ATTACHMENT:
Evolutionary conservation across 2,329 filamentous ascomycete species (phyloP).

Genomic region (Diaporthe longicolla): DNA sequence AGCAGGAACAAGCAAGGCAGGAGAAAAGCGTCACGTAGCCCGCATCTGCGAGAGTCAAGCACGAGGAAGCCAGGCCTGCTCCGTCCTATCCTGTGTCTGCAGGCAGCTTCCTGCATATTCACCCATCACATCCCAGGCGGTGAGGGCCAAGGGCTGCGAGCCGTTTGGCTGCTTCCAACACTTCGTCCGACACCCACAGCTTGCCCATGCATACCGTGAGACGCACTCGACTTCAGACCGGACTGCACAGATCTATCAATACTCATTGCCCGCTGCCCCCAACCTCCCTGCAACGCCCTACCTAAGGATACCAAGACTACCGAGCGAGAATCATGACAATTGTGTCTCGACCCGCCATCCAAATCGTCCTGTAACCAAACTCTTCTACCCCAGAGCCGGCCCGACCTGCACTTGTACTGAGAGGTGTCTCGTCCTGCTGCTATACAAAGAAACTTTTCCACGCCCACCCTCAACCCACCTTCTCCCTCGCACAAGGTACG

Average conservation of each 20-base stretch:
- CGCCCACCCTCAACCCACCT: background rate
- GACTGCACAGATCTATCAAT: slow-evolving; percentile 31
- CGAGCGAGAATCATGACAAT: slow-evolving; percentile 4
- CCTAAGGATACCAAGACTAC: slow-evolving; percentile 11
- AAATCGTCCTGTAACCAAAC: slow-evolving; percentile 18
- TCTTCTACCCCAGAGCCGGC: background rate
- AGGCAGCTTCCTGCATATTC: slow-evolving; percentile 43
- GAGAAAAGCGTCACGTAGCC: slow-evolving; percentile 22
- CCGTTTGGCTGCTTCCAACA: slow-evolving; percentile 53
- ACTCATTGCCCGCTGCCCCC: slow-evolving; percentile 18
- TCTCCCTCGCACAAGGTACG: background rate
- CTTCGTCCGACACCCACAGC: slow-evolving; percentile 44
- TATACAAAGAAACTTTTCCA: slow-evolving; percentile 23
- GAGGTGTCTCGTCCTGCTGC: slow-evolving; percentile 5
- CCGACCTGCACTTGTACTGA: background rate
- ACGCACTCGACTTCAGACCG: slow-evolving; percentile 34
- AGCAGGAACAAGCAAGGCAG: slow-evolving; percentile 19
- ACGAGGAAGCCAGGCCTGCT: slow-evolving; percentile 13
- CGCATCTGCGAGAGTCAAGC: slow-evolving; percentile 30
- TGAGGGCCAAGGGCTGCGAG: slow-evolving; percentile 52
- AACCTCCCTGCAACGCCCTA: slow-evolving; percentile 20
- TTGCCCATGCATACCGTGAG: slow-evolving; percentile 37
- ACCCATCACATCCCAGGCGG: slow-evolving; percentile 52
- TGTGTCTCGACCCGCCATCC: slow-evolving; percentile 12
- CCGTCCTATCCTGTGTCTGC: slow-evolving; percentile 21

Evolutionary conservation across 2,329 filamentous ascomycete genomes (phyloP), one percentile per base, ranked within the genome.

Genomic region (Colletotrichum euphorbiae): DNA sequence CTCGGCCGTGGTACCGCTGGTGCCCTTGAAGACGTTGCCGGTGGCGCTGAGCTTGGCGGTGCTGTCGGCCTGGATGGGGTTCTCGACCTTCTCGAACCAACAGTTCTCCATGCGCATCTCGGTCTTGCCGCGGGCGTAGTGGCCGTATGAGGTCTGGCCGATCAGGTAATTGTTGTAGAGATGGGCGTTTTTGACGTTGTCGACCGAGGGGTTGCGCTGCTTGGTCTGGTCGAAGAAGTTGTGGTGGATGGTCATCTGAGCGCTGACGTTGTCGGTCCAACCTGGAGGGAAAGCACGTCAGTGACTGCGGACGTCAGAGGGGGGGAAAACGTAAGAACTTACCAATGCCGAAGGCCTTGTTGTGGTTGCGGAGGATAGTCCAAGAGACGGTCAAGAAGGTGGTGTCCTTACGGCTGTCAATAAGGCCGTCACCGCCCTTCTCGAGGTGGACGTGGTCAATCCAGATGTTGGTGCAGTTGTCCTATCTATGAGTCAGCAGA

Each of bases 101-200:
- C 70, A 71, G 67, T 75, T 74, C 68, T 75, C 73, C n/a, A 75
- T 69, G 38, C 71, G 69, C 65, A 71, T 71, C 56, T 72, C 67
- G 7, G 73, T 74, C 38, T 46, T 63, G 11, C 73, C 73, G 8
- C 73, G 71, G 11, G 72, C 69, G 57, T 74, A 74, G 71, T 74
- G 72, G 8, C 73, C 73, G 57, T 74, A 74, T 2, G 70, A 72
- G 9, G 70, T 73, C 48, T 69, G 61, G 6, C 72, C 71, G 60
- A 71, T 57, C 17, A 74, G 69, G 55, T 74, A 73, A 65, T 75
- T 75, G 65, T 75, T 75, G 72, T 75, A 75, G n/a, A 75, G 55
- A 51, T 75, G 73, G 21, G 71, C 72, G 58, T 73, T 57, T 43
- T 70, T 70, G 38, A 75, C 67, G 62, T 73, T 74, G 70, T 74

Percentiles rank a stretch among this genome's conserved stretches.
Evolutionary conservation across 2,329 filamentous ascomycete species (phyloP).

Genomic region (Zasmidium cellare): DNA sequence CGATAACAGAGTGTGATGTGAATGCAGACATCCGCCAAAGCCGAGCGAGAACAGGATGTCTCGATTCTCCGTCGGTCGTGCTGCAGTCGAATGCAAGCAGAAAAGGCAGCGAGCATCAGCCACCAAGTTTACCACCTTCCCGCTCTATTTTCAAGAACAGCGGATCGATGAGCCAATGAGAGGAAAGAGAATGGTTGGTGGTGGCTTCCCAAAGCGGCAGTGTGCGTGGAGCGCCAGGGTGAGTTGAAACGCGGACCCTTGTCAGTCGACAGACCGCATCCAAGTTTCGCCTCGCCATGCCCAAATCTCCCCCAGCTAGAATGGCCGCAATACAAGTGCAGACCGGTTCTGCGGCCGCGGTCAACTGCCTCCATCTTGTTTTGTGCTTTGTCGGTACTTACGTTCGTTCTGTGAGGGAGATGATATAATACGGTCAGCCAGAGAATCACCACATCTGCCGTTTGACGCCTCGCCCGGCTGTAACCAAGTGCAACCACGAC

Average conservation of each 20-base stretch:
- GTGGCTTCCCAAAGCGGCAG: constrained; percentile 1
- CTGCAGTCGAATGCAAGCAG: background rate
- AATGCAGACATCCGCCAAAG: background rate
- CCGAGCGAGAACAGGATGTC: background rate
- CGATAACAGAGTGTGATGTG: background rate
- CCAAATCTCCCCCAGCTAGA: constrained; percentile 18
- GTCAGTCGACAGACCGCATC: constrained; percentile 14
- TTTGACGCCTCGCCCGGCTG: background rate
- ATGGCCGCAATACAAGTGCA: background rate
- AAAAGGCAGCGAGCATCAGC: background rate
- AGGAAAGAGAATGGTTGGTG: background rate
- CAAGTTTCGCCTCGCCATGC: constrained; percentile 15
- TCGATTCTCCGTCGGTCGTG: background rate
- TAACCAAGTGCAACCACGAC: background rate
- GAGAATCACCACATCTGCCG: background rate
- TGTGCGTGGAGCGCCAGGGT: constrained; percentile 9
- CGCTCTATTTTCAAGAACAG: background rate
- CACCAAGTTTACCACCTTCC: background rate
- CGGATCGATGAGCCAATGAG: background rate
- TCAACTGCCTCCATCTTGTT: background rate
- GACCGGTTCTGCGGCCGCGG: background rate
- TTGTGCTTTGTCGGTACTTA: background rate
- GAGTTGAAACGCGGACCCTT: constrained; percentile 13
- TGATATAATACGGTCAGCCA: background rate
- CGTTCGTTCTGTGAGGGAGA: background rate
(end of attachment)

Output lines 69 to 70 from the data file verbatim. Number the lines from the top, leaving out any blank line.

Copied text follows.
- TGATATAATACGGTCAGCCA: background rate
- CGTTCGTTCTGTGAGGGAGA: background rate